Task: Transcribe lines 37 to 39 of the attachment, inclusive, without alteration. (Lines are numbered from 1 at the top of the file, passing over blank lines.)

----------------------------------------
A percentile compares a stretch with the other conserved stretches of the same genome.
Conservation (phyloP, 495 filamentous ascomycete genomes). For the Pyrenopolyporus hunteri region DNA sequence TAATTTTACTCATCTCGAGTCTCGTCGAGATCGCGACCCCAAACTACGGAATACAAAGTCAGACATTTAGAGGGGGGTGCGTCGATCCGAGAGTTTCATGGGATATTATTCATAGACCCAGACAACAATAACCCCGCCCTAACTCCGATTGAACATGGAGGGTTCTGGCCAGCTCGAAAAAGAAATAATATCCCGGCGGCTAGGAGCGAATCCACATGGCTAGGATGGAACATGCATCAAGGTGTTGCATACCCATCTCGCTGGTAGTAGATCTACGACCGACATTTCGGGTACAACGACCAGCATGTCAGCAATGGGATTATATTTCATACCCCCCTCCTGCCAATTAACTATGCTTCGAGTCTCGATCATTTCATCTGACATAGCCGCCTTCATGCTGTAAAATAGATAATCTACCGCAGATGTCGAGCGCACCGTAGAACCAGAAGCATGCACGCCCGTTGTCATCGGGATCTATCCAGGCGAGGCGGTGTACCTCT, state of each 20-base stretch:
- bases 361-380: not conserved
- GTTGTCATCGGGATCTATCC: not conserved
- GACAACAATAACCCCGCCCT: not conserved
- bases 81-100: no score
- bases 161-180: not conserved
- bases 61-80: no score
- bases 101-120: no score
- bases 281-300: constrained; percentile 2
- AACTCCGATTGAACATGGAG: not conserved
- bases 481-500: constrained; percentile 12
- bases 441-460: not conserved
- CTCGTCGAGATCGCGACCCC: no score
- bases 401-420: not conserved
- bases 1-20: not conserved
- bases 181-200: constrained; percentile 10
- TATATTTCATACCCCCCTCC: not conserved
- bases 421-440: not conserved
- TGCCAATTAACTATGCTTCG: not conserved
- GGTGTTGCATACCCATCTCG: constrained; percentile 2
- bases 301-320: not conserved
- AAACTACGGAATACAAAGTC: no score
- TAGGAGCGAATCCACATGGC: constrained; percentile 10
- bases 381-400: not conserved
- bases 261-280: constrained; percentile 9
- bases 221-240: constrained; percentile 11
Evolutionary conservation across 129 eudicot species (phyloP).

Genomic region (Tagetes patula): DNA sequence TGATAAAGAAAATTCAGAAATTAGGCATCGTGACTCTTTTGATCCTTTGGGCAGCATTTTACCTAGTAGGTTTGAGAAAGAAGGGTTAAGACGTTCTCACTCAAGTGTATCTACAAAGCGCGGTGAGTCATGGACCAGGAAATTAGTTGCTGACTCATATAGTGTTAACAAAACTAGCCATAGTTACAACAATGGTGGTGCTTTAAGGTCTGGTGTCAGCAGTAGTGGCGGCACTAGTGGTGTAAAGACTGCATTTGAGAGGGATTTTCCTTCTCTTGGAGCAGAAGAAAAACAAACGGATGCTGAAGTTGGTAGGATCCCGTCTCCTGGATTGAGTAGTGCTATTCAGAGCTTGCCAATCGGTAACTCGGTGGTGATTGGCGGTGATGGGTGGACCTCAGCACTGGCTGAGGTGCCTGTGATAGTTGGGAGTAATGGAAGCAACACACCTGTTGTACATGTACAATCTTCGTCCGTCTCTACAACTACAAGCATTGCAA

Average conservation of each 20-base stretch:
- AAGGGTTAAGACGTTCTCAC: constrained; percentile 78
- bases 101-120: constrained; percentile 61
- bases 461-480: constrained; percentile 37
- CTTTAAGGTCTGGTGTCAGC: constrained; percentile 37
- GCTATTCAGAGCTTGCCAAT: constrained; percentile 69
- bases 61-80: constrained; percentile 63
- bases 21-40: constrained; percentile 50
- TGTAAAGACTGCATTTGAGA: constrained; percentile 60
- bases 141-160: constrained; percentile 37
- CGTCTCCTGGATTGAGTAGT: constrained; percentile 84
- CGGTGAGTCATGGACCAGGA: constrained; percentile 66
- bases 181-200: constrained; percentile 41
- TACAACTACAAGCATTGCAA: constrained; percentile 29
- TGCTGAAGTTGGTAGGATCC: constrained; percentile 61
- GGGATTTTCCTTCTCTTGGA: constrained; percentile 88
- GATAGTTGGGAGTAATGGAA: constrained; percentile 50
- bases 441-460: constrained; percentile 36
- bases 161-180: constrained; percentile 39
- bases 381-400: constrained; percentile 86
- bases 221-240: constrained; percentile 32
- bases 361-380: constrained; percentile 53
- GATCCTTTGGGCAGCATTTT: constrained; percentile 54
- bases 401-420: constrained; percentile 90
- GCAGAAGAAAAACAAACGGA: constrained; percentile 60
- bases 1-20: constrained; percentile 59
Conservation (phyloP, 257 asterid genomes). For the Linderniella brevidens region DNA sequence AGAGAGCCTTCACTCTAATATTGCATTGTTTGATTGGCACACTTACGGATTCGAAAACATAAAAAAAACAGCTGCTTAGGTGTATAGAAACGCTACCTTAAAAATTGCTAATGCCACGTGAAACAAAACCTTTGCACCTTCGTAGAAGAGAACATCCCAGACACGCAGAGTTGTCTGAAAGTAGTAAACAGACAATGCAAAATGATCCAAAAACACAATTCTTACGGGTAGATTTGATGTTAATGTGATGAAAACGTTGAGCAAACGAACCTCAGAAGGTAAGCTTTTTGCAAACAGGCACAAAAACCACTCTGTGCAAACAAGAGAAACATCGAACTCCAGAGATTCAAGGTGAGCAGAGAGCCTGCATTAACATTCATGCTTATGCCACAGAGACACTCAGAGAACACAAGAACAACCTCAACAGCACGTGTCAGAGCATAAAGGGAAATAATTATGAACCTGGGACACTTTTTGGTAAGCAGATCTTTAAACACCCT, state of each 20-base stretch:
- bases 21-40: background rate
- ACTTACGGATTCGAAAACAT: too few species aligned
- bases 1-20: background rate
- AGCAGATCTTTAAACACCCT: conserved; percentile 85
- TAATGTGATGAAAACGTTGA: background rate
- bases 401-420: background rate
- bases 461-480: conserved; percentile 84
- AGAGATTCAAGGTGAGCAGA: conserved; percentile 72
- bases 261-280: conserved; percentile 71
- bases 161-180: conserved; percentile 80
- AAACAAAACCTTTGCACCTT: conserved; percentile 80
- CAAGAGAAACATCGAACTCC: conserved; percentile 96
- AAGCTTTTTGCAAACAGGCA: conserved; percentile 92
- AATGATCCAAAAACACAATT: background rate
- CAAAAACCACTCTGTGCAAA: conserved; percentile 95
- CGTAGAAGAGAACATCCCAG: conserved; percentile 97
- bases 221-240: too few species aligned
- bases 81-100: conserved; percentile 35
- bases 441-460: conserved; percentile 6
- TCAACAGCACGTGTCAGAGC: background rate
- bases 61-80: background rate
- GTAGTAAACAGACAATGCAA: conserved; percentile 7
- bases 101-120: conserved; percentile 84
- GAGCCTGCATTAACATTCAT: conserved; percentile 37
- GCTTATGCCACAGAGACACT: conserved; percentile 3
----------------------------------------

- bases 21-40: constrained; percentile 50
- TGTAAAGACTGCATTTGAGA: constrained; percentile 60
- bases 141-160: constrained; percentile 37